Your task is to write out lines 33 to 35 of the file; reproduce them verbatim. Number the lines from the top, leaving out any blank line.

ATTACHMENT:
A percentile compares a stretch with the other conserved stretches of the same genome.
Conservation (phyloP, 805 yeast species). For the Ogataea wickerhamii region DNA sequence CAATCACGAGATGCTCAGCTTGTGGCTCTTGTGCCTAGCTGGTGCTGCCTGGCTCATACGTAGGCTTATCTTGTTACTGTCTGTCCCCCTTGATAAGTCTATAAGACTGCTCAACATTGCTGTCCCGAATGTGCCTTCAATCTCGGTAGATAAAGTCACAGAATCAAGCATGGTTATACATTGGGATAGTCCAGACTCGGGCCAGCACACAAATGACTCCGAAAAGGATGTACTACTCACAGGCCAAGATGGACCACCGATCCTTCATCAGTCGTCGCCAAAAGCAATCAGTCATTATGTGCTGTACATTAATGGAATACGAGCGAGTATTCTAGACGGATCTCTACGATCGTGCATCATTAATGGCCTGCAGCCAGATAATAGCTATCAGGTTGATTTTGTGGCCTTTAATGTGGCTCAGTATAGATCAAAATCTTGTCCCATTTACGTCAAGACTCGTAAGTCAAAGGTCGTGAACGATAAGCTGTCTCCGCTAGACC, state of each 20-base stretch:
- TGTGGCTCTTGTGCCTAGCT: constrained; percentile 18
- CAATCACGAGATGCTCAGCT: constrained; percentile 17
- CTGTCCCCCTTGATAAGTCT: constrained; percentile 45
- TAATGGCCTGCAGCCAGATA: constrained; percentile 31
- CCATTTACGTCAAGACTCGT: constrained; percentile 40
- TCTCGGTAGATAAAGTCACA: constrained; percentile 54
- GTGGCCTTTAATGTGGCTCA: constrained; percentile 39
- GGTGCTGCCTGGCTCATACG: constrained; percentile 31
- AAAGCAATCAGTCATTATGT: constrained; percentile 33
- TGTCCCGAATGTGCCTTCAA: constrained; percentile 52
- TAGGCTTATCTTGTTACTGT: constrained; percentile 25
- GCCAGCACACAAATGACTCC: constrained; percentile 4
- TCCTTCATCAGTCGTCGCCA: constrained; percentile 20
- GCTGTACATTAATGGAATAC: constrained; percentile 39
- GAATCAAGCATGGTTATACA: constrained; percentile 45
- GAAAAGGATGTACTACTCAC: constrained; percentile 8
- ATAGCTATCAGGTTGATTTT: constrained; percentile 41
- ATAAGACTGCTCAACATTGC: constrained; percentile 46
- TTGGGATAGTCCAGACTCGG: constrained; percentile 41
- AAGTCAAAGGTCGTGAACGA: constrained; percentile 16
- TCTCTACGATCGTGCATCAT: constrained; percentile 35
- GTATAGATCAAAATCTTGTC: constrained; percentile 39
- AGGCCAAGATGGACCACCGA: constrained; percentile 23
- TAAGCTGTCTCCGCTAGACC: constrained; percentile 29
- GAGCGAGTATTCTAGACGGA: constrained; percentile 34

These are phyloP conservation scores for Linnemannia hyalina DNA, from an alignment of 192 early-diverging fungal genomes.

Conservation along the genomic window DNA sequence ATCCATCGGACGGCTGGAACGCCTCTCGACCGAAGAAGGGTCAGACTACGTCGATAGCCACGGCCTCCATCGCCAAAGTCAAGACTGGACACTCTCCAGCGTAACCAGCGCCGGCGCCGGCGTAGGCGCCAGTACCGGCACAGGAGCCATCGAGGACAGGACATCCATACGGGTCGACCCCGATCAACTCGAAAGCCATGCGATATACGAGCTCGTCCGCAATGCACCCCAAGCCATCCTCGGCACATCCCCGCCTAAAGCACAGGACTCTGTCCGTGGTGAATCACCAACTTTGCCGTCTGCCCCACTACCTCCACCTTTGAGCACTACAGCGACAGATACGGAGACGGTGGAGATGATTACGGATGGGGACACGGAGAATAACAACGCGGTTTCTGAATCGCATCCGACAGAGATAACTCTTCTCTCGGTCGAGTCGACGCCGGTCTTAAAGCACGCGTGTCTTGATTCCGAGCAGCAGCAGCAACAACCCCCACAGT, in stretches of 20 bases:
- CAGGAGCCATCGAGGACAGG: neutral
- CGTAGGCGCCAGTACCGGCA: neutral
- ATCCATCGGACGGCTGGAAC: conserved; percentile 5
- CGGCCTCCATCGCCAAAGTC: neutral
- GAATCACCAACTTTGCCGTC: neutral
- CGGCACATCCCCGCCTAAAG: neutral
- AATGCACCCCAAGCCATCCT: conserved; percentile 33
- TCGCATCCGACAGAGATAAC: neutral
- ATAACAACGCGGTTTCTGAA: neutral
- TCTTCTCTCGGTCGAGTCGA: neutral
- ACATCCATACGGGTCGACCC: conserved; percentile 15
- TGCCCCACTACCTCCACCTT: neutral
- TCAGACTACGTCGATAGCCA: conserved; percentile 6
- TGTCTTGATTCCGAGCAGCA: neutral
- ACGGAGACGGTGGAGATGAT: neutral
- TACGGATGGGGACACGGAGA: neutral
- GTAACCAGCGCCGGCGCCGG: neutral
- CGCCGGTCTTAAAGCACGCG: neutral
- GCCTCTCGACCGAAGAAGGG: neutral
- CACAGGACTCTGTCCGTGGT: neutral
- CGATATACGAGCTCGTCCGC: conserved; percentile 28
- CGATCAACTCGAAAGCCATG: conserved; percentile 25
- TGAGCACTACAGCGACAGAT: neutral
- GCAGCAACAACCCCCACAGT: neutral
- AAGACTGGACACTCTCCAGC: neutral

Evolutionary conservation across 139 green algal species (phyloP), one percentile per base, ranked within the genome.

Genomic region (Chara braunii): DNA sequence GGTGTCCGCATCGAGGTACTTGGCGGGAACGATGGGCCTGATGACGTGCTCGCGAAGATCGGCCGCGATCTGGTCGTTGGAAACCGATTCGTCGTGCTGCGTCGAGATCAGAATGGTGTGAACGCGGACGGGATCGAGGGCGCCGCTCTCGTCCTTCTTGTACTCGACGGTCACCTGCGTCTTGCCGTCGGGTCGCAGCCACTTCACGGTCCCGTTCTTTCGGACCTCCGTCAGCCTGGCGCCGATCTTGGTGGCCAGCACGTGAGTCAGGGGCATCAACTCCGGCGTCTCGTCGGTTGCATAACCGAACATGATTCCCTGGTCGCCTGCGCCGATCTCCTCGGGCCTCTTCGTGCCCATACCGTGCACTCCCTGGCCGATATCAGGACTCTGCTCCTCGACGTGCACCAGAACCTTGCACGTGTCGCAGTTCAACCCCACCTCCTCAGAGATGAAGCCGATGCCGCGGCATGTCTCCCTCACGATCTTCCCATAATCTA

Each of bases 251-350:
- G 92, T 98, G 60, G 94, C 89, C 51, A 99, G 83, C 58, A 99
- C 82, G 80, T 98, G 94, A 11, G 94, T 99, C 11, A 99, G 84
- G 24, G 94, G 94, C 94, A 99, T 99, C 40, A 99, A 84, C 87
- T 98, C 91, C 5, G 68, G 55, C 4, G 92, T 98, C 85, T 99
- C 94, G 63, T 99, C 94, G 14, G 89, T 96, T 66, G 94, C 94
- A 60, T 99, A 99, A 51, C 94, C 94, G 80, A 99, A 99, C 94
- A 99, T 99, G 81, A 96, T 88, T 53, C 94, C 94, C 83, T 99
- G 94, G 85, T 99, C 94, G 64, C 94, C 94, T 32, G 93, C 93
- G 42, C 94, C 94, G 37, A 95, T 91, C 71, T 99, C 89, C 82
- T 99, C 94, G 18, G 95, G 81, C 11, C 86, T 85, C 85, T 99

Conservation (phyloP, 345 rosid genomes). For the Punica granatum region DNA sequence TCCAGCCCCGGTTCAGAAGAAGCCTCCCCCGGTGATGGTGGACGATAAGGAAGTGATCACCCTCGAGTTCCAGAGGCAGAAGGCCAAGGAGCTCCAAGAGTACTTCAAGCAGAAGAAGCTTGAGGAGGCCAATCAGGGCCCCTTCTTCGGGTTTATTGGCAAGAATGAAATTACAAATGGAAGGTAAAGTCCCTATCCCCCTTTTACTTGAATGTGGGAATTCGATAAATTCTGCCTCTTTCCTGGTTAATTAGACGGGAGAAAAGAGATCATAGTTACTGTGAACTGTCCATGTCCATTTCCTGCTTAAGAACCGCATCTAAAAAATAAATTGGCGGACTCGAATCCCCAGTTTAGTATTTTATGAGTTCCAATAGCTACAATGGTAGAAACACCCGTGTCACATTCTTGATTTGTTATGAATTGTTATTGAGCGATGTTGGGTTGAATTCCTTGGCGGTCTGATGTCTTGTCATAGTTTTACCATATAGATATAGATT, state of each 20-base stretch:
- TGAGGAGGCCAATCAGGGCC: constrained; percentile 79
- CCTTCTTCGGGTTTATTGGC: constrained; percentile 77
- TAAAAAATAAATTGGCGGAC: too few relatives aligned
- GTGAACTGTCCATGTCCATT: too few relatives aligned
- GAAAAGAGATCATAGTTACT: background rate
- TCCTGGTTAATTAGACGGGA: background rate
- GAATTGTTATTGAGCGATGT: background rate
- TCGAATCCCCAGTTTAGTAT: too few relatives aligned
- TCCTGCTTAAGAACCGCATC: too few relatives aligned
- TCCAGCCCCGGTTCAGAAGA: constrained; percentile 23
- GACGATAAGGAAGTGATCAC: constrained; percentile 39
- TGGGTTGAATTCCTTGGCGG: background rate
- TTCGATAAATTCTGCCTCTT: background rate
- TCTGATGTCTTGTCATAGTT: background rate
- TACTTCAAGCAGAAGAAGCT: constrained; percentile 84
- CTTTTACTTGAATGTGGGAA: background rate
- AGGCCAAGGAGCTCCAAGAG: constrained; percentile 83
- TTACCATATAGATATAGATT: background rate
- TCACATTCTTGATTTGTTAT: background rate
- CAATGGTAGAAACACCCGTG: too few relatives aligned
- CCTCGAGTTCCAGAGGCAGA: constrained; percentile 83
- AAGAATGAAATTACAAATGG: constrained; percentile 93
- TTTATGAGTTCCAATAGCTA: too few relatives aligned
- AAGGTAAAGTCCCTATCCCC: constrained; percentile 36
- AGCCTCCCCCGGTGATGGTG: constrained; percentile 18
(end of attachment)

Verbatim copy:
- CGGCCTCCATCGCCAAAGTC: neutral
- GAATCACCAACTTTGCCGTC: neutral
- CGGCACATCCCCGCCTAAAG: neutral